Plate heat exchangers are key components in various industrial processes, offering efficient heat exchange between two fluids while maintaining a compact and space-saving design. These devices find extensive use in industries such as HVAC, heat pumps, chemical, food processing, and power generation, where temperature regulation and heat transfer are critical. They are considered due to high thermal efficiency, low maintenance requirements, and the ability to handle different flow rates and temperature differentials. Characterized by their stacked plate configuration, these exchangers facilitate efficient heat transfer through a large surface area, enabling rapid exchange of thermal energy between fluids without direct contact. However, in the quest for enhanced heat transfer efficiency, continuous research is going on to explore innovative ways to further optimize their performance. This is where nanofluids come into play. By introducing nanofluids into plate heat exchangers, we aim to boost heat transfer rates, which can lead to improved energy efficiency, reduced operational costs, and enhanced overall process effectiveness. Therefore, delving into the Computational Fluid Dynamics (CFD) analysis of plate heat exchangers with low concentration alumina nanofluids offers a promising path to understand and estimate potential benefits of nanofluids in heat exchange enhancement and energy efficiency improvement.
For this purpose, a plate heat exchanger model is developed with FreeCAD software and OpenFOAM is used a solver. After considering literature data and plate heat exchanger drawings available online from heat exchanger manufacturers like Alfa Laval, the dimensions of the plate were decided. The design was simple, consisting of a single chevron plate with inlet and outlet ports. Gaskets were also added to replicate the real life plate design. The setup involved hot and cold fluids flowing in opposite directions on each side of the plate. In the figure below, the plate geometry is shown along with the flow pattern.
After modelling the plate, it was imported to the solver to add fluid domains, set the boundary conditions, generate high quality mesh and conduct the transient three-dimensional CFD simulations utilizing the implicit time stepping method. Some assumptions considered for simulation are as shown below:
The computational mesh was generated employing high-quality polyhedral cells while accurately capturing the boundary layer and reducing the computational time. The boundary conditions set for the simulations are shown below:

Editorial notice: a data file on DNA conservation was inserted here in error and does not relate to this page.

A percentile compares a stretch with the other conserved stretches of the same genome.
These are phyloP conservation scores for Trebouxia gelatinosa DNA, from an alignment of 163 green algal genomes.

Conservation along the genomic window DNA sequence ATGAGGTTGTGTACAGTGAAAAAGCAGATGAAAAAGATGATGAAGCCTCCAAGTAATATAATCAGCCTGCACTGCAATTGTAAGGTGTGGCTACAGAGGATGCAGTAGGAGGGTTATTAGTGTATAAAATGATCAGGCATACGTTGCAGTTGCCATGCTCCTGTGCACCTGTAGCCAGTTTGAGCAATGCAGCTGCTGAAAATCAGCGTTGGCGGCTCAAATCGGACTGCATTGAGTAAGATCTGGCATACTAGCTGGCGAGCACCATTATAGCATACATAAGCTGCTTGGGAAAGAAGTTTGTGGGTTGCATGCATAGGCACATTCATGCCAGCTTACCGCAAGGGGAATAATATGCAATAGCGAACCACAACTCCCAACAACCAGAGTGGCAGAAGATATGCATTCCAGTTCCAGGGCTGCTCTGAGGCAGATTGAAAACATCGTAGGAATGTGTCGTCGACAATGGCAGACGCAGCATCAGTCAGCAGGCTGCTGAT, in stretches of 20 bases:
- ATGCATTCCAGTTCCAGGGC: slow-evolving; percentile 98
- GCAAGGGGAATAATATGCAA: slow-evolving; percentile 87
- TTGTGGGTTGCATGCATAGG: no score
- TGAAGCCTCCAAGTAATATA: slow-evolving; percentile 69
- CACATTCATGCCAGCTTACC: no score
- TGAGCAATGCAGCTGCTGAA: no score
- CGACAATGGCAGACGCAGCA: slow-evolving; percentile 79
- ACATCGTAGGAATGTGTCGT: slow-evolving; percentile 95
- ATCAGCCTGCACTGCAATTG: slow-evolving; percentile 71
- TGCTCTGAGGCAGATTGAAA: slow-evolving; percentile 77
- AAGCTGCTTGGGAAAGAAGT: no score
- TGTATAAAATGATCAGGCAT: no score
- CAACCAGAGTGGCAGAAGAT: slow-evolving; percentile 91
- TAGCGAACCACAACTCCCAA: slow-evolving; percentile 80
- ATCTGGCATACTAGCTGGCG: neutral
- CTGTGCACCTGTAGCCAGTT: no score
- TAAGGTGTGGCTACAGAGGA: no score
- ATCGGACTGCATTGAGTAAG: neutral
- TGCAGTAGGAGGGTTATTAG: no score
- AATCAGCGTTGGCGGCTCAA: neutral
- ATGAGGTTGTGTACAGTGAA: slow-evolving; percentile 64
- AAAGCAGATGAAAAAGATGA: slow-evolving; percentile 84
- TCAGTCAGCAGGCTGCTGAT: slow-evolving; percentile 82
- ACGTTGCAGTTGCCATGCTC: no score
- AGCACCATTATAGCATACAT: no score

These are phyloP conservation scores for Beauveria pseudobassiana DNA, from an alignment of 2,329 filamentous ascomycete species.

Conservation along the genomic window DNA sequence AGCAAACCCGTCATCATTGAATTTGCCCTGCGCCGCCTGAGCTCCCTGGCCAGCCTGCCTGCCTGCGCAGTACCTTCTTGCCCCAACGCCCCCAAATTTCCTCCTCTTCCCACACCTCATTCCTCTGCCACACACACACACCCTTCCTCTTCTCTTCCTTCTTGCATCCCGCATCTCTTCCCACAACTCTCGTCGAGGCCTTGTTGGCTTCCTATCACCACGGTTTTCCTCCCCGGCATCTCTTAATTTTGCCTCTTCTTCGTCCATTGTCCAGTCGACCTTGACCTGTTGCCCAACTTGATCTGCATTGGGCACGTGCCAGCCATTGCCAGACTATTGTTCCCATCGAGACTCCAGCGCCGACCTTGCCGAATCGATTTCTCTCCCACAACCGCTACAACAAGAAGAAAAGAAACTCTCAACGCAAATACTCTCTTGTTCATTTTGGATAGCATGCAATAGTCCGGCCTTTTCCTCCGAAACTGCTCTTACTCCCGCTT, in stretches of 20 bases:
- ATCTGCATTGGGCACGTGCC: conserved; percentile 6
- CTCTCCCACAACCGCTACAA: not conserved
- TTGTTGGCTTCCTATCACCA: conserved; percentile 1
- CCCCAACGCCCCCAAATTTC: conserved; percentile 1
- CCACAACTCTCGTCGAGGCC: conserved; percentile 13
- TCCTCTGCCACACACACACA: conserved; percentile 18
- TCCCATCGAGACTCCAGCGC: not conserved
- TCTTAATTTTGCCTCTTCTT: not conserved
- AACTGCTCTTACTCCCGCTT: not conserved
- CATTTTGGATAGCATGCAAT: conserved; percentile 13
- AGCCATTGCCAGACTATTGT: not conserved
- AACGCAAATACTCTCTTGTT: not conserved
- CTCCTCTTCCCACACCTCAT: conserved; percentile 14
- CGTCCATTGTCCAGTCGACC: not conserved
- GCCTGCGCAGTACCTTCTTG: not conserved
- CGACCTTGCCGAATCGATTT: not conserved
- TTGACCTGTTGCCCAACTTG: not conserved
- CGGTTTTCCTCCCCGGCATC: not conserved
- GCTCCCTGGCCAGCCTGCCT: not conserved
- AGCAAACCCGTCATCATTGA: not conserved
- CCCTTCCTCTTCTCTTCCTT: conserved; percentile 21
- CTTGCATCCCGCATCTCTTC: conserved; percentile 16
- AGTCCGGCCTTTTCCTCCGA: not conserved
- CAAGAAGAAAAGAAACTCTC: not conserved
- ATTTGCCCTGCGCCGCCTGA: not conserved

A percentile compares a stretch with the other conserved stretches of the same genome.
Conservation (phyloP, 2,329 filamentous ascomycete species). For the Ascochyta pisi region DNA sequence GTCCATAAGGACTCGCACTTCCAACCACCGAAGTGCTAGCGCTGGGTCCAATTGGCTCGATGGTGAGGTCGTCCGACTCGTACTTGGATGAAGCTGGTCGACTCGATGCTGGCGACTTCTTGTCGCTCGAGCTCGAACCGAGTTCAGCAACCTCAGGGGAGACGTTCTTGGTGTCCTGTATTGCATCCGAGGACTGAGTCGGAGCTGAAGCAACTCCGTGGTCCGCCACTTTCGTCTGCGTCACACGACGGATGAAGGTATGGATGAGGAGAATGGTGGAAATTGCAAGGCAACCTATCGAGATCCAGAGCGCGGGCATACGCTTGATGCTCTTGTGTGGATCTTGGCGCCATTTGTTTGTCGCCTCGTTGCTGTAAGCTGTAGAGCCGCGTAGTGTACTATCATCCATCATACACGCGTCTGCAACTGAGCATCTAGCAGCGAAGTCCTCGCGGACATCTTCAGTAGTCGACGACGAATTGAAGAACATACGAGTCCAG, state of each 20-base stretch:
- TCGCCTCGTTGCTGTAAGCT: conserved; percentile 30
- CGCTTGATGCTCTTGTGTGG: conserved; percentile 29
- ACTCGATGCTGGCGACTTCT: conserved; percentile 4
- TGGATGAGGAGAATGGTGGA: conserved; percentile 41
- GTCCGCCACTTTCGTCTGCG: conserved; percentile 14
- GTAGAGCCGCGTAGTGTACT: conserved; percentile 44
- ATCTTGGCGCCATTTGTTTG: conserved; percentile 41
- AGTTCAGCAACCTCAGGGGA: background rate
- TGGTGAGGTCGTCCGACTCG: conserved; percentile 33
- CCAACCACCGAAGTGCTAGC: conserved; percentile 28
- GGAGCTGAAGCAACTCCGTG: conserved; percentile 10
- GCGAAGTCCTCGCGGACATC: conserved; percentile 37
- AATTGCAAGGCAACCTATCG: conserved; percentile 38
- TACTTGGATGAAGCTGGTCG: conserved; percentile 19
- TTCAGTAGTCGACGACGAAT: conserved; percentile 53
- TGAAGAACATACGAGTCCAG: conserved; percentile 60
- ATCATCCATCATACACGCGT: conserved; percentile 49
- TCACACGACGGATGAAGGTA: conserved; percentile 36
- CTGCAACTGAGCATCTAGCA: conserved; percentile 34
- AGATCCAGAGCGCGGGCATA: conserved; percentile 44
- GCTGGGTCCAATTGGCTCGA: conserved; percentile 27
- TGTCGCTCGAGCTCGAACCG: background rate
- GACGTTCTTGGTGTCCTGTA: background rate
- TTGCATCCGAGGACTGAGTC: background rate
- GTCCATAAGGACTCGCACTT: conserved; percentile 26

Demineralized water is considered as the hot side fluid and the cold side fluid is a mixture of Water:Ethylene glycol (50:50 v/v). The low concentration nanofluids are also formulated with the same base fluid water:ethylene glycol (50:50 v/v) with addition of alumina nanoparticles (~1% wt, 100 nm diameter) and is used as cooling liquid. The heat transfer performance and thermal maps for both base fluid and nanofluid are compared to understand the potential improvement in heat exchange performance when nanofluids are used as cooling liquid. The input parameters used to perform the simulations are shown in table below:
The experimentally measured demi-water, base fluid and nanofluid parameters that were used to perform the simulations are shown in table below at their respective inlet temperatures:
Since the alumina concentration is quite low, there is no significant change seen in the thermo-physical properties except for thermal conductivity.
Using these values and inputs, the modeling of turbulent flow was accomplished through the Shear Stress Transport (SST) formulation for the k-ω turbulence model. Although flow is not turbulent, turbulence equations (k-ω SST) have been used in order to input the surface roughness parameter. The results after convergence are shown below as thermal maps:
Figure depicts the temperature distribution on the hot fluid side of the plate. The figure clearly shows that nanofluids reduce the temperature of the hot fluid (demi-water) more than the base fluid case.
Figure depicts the temperature distribution on the cold fluid side of the plate. The figure clearly shows that nanofluid increases the temperature of the cold side more than the base fluid case, thus transferring more heat and showing improved overall heat transfer coefficient.
Calculating overall heat transfer coefficient (U) based on the steady state simulations, results in higher values for nanofluids compared to base fluid on the cold fluid side at similar pump powers and Reynolds numbers as shown in figure below:
With low concentration alumina nanofluids, a higher heat transfer coefficient and energy efficiency can be achieved. More experiments are being carried out at Synano labs to test plate heat exchangers with higher nanofluid concentrations and surface modifications of the plates to further improve the heat transfer efficiency.
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